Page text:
That said, Despair isn’t one of my favorites of his. My top 10 Nabokov novels would be:

    1 – Pale Fire
    2 – Lolita
    3 – Pnin
    4 – The Gift
    5 – Bend Sinister
    6 – Ada
    7 – Laughter in the Dark
    8 – Invitation to a Beheading
    9 – The Defense
    10 – The Real Life of Sebastian the Knight

    I actually suggest starting with The Stories of Vladimir Nabokov. It’s set out in chronological order, which makes it doubly useful as an introduction and to writers reading Nabokov to learn from him. Seeing his progression, the changes in his short fiction, is not only instructional but fascinating from a pure reader’s point of view. It also, I think, then better prepares readers for the variation in the novels.

    But I also have to say that even in the least of Nabokov’s novels, I always find something useful from a writer’s point of view.

    Also highly recommended is his translation of Eugene Onegin, which I think is more lyrical than some suggest. His Lectures on Literature also should be required reading.

    JV

  5. Jeff VanderMeer says:

    John: That is a great description!
    JV

  6. GlenH says:

    I suppose this is an obvious question but as someone not at all familiar with Nabokov I have to ask: Did “Invitation to a Beheading” inspire the invitation Lake gets in “The Transformation of Martin Lake”? If so is it just the invitation or did the novel influence larger parts of the story?

  7. Jeff VanderMeer says:

    It’s just the invitation, Glen, in this case. Although knowing Nabokov’s novel gives you a kind of “in” to “Transformation”.

  8. Terry Weyna says:

    I always feel so strange when I read Lolita — thrilled with the words, in awe of the writing, yet at the same time feeling as if I need to take a shower to recover from the disgust I feel with Humbert Humbert. It’s such a mixed feeling of revulsion and delight, and I don’t think any author has ever been able to create the same sense in me. What a book!

  9. DMITRI NABOKOV says:

    DEAR MR. VANDERMEER,

    DID YOU GENERATE THIS UTTER NONSENSE (ABOUT THE LAURA DRAFT AND MY FRIEND MARTIN AMIS) IN SOME MALIGNANT NIGHTMARE, OR WERE YOU SIMPLY (AND UNGRAMMATICALLY) TRYING TO BE FUNNY? OTHERWISE, LET’S HAVE SOME SUBSTANTIATION, PLEASE.

    DMITRI NABOKOV

  10. Jeff VanderMeer says:

    DEAR MR. DMITRI NABOKOV:

    THANKS FOR YOUR COMMENT RE UTTER NONSENSE. HAD YOU FOLLOWED THE LINK ABOVE TO THE SF SITE “FAKE” BOOKS PIECE YOU WOULD HAVE SEEN THAT IT WAS, IN FACT, A JOKE. THE MALIGNANCY OF THE JOKE IS, HOWEVER, ONLY IN YOUR MIND. WHETHER THE JOKE WAS FUNNY BEFORE OR NOT, IT IS MUCH FUNNIER NOW. I MUST NOW, HOWEVER, INSIST ON SUBSTANTIATION REGARDING YOUR IDENTITY.

    JEFF VANDERMEER

  11. Ian Sales says:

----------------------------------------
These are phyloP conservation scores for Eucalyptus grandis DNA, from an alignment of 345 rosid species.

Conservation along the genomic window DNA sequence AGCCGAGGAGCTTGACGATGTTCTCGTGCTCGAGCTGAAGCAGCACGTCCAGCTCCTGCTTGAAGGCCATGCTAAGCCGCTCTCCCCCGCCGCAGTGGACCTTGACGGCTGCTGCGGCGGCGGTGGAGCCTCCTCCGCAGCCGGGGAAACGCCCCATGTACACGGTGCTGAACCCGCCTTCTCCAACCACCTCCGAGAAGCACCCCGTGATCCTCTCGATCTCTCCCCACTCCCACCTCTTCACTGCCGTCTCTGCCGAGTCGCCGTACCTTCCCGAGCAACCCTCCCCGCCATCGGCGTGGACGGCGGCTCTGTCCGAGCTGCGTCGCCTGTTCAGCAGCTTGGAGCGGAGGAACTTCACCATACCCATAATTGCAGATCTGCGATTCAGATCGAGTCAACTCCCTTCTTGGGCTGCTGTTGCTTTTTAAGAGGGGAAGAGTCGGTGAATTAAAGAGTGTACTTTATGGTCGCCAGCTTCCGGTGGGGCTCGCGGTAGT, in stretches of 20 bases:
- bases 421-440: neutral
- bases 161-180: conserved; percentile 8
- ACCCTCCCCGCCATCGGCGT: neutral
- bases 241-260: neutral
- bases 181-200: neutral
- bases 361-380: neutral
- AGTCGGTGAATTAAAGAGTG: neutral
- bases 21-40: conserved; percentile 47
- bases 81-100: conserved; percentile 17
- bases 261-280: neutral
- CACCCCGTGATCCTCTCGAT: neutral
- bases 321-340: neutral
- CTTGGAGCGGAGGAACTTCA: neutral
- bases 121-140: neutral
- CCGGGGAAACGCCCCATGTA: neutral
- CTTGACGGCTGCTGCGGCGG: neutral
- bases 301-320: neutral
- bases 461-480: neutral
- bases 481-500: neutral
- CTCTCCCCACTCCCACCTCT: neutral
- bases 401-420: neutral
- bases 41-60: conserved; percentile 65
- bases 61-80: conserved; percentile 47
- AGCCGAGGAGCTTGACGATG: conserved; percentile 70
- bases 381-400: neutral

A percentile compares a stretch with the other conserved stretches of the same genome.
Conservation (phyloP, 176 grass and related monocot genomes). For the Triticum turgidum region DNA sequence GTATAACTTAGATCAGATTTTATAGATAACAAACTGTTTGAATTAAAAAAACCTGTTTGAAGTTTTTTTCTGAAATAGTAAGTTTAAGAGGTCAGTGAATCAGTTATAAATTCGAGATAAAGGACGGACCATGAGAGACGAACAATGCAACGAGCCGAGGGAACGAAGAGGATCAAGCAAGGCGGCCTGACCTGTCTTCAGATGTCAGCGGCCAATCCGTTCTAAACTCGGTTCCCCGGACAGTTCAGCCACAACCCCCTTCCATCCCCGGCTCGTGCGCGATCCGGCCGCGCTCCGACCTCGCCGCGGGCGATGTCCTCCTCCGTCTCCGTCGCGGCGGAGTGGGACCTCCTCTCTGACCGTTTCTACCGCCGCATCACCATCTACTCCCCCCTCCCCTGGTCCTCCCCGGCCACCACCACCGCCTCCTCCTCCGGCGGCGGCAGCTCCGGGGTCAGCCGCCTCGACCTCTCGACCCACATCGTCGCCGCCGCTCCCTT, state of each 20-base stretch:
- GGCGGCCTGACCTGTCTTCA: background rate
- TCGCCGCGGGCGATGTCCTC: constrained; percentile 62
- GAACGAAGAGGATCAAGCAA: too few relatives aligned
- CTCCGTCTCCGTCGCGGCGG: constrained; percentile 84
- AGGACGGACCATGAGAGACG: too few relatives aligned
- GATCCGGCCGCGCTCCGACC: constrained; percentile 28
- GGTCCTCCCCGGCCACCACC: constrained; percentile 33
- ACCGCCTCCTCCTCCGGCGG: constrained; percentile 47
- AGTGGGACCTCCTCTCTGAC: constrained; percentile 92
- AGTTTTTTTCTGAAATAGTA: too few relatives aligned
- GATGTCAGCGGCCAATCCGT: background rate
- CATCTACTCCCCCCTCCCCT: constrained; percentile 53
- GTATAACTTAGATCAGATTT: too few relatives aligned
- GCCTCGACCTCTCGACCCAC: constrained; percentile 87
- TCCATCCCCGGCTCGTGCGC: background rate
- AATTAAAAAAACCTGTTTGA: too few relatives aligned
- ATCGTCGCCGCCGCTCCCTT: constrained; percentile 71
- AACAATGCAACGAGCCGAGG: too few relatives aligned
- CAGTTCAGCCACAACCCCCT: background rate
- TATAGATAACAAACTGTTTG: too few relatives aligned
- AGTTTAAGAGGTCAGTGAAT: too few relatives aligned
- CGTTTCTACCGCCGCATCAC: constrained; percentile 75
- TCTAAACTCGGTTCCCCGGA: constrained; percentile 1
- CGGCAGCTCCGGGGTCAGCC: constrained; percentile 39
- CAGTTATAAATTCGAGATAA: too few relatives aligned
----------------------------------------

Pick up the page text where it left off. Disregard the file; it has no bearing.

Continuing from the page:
Impressive Nabokov collection. For me, it’s Lawrence Durrell, although my collection is by no means complete. I do have his first novel, Pied Piper of Lovers, though…

  12. Jeff VanderMeer says:

    Ian:

    Really wouldn’t mind seeing photos of that! I’ve encountered some nice Durrell editions over the years.

    Jeff

  13. Rick Klaw says:

    Jeff,

    I’m always amazed how clean and organized your shelves are. Everything is in order with no appearance of dust.

  14. Jeff VanderMeer says:

    I’m sure Ann will have something zingy to say about that!

  15. Ian Sales says:

    Jeff,

    I’ll try and get some photos of my Durrell books (by and about) up on my blog.

  16. Ian Sales says:

    As promised: http://justhastobeplausible.blogspot.com/2008/04/lawrence-durrell-and-my-bookshelves.html

  17. Stan Kelly-Bootle says:

    I found your Laura/Martin Amis joke highly risible, especially your invented book cover. I think you found Dmitri on an ‘off’ UPPER-CASE day, not surprising in view of current turmoils & the glut of offensive falsehoods over TOOL publication.

    skb

  18. Jeff VanderMeer says:

    Sure–I can understand that. I don’t in any way hold it against him. I love Nabokov’s work and am eagerly awaiting publication of TOOL.

    JV

  19. yael says:

    You said you don’t read Russian, so I don’t know if you are aware, but your translation of Alice in Wonderland is in pre-revolutionary Russian script…it looks like a great edition. It is a wonderful translation, as you can imagine, and is in its way as enchanting and clever as the original, but properly Russified. The title translates literally as “Anya in the Land of Miracles”. I guess ‘miracles’ can also be read as ‘wonders’, but it has a magical feel to it.

    Your Martin Amis joke made me double-take…

  20. Robert says:

    Jeff,

    Years ago I swear I read two articles like the McSweeney’s piece about the Nabokov covers. I say two because I could swear one of them made reference to how one particularly odd cover was actually a photo or painting of Barbarella. Does this sound familiar to you at all? (I sometimes wonder if maybe I just dreamt that detail and then unconsciously folded it in my mind into my actual memory of reading it; this has happened a few times with movies I’ve re-watched that I could swear had a certain shot or line, etc.)

    Great post.

    Robert

  21. Anthony says:

    I’m beginning to explore Nabokov in more depth. I’ve read the wonderful Speak, Memory and Lolita. I plan to read the Collected Stories next. Do you think there is a good order to read the novels in? I understand that Pale Fire is better grasped after Lolita. Any suggestions?

  22. Lawrence Durrell and My Bookshelves « It Doesn't Have To Be Right… says:

    [...] Posted on April 29, 2008 by iansales In response to a request by Jeff Vandermeer on his blog here, below are the books by, and about, Lawrence Durrell which I currently own. And yes, that is a copy [...]

  23. C Mappa says:

    And have you read Ada yet you masturbatory fool

  24. C Mappa says:

    To John
    read Ada, duh!